A family that owns a private island in Hawaii sets rules for the people who live there. But when the rules are administered in an unpredictable way, the islanders get upset. Sean Cole and Adia White tell the story. (22 minutes)
“Sanditon” is robust, unsparing, and alert to all the latest fashions in human foolishness. Illustration by Rutu Modan
It has been nearly two decades since we adopted and adapted the two words, made meaningful as a study in contrasts and complementary values by a favored novelist, to remind us of what we are out to accomplish.
In recent weeks at Chan Chich Lodge the senses have been stimulated by wildlife sightings. Meditation on and in nature seems to fix, if momentarily, everything.
Apart from those meditations our guests find time to relax in a hammock, reading. Whether on paper (we prefer its off grid feel), or even on modern devices (on which there are some clear advantages) reading is a perfect complement to the day’s action. The quiet contemplation is a perfect counterpart to the nature excursions, so we are pleased to see Jane Austen has more to say than any of us knew:
On March 18, 1817, Jane Austen stopped writing a book. We know the date because she wrote it at the end of the manuscript, in her slanting hand. She had done the same at the beginning of the manuscript, on January 27th of that year. In the seven weeks in between, she had completed eleven chapters and slightly more than nine pages of a twelfth—some twenty-three thousand five hundred words. The final sentence in the manuscript runs as follows: Continue reading
At Chan Chich Lodge, in the northwest of Belize, something brings loyal guest back year after year, sometimes multiple times a year. There are many guests who have been coming to Chan Chich year after year for decades; there are more than a handful of guests who have had more than 200 total night stays at the Lodge, one couple approaching 300 nights and at least one couple approaching 400 nights. Having grown up in this business and knowing no other business, I do not have metrics to compare this level of loyalty to any other kind of business. Continue reading
The word “endling” has given artists, writers, and others a new way to reckon with the meaning of extinction. ILLUSTRATION BY BJØRN LIE
Douglas Adams provided my first adult consideration of extinction, after a childhood fascination with dinosaurs, which I loved in part because of the mythology that their extinction seemed to encourage; Last Chance to See was an eye-opener, sad, funny and more. So this post on the New Yorker website catches my attention. Same depressing topic, with a New Yorker twist of wit:
By Michelle Nijhuis
When Robert Webster, a physician in Jasper, Georgia, died, in 2004, he was survived by his wife of more than half a century, two daughters, four grandchildren, and a single word, which he had coined himself: “endling,” defined as the last person, animal, or other individual in a lineage.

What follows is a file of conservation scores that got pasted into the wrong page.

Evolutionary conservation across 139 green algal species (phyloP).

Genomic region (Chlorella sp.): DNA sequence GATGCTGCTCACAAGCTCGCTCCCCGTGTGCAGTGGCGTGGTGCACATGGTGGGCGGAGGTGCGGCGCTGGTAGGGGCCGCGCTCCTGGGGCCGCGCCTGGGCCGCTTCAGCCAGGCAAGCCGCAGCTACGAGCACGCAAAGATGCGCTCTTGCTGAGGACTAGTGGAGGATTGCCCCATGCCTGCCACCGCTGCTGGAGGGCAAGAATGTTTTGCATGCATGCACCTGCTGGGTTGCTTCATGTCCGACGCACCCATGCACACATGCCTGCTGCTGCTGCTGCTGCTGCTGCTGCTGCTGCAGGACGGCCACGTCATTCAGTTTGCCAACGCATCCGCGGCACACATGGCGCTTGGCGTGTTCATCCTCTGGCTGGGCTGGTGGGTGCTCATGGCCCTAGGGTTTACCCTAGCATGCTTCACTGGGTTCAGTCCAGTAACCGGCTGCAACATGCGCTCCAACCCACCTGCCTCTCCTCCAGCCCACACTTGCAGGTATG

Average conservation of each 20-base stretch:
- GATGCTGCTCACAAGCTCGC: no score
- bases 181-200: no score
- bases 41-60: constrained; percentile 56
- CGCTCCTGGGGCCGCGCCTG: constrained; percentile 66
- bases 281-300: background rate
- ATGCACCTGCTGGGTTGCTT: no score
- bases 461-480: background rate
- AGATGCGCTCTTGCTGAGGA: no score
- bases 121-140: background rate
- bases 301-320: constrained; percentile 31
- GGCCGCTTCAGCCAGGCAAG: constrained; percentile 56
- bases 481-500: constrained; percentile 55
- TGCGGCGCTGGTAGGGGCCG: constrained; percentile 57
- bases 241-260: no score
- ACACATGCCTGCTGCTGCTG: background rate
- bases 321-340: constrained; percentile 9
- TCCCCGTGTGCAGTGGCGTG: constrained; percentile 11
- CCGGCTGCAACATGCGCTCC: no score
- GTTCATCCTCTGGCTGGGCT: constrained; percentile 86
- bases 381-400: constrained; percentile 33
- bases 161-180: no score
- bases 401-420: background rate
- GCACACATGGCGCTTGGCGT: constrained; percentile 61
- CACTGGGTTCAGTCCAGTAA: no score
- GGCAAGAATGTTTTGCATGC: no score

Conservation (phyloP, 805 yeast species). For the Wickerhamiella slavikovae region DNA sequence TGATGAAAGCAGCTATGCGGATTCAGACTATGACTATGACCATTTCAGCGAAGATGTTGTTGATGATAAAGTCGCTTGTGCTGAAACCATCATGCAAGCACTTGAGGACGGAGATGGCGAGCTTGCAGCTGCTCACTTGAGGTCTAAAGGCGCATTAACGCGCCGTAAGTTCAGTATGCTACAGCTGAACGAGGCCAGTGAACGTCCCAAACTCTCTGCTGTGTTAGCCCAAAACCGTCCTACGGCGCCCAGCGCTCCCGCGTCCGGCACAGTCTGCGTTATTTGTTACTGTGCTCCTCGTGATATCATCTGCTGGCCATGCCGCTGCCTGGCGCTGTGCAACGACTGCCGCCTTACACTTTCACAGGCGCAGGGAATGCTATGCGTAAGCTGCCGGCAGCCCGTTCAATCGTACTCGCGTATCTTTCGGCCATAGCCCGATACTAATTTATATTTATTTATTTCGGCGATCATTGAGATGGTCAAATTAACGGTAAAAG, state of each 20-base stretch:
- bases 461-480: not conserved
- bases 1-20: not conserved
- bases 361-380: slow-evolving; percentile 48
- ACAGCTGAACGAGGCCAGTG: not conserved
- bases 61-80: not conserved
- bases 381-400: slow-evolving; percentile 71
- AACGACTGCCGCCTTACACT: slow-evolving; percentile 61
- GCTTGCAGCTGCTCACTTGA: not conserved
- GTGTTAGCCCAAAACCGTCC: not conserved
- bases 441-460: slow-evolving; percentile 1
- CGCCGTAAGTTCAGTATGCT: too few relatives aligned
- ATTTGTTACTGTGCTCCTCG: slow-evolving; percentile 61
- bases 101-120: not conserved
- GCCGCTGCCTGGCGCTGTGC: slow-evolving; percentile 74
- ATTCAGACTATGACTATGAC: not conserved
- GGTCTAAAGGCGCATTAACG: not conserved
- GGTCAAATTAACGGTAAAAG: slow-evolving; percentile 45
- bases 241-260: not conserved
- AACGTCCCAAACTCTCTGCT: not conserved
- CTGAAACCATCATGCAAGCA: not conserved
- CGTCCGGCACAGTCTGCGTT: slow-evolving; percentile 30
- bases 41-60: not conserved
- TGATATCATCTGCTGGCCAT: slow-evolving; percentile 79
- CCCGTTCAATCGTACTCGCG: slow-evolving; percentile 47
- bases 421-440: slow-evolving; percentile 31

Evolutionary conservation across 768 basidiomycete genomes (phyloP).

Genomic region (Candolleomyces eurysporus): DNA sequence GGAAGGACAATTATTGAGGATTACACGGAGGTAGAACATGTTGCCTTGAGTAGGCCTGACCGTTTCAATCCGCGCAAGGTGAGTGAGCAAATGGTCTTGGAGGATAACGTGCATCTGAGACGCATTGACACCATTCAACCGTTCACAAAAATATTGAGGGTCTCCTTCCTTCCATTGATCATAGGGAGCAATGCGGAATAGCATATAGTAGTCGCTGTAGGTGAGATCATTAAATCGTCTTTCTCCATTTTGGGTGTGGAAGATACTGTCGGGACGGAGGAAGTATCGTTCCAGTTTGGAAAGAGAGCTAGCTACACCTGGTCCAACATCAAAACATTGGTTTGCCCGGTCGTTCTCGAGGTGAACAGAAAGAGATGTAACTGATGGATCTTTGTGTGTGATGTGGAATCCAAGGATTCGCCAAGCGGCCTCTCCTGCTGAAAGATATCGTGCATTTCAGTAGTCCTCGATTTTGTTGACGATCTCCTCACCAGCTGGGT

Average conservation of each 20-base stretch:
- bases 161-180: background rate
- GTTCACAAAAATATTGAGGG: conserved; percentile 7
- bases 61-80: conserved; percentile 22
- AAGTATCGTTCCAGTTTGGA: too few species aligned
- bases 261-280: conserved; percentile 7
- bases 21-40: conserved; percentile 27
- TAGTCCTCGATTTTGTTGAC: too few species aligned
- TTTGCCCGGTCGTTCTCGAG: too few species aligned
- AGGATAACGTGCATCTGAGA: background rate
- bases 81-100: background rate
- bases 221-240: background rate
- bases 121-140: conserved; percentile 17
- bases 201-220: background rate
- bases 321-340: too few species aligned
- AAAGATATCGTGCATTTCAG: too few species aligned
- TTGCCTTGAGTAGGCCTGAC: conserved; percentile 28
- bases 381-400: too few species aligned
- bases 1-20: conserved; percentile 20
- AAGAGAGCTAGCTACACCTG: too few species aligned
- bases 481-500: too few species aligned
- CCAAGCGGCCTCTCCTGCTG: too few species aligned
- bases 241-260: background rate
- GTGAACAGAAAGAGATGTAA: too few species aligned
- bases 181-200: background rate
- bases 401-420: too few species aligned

[Update: this post was originally published 48 hours ago but it definitely needs further attention so please do listen to Marcus]
This book came out late last year, and ever since I started sharing links to this man’s wonders a of couple years ago, I keep watching for more reasons to do so; he always moves me. Today, again. Below is a link to a podcast he recently recorded to promote the book above. The conversation is artful. Powerful.
Marcus is an immigrant to the USA, so his reflections on recent policy shifts in the ultimate country of immigrants are worth a listen even if you are not a foodie. If those observations do not move you, all I can say is wow. It fits the “model mad” theme we have been linking to in recent weeks–people and organizations speaking out and creatively resisting when something is wrong; and doing so at risk of significant loss. Continue reading
The guests of Chan Chich Lodge who had the good fortune to see her majesty last week were kind enough to share their photos. Thanks again to Al Erickson for his follow up visit the day after the mother jaguar was spotted, back to the same general location; this time he spotted these two adolescents wandering on the road. They must have been out of sight the day prior, mother guarding her secret while she posed for a portrait. This day, no secrets. Only pride.
I had not heard of him before, but as we move the Chan Chich Lodge farm to table program forward it is instructive to listen to him speak about his journey:
Farmer, poet, and pioneer of the community farming movement, Scott Chaskey is the kind of progressive thinker that doesn’t come around often. Weaving together his passion for farming and prose, the 66-year-old has penned multiple books on the community farming movement, creating a road-map for Americans who want to live off the land as a community. He talks to Here’s the Thing host Alec Baldwin about deciding to “eat consciously,” watching his love for the earth go global, and the food his kids hid from him when they were little.
This also has me looking at his books: Continue reading
The purpose of this, where I am typing this just now, is to share information. Sometimes that information comes in the form of a personal story, which is highly subjective but informative about the challenges, the innovations, and accomplishments related to conservation and the wellbeing of communities around the world. We depend on the New York Times for this kind of information every day, and more days than not we link out to stories they publish related to the environment, community, or other topics of interest on this platform; so this story matters to us: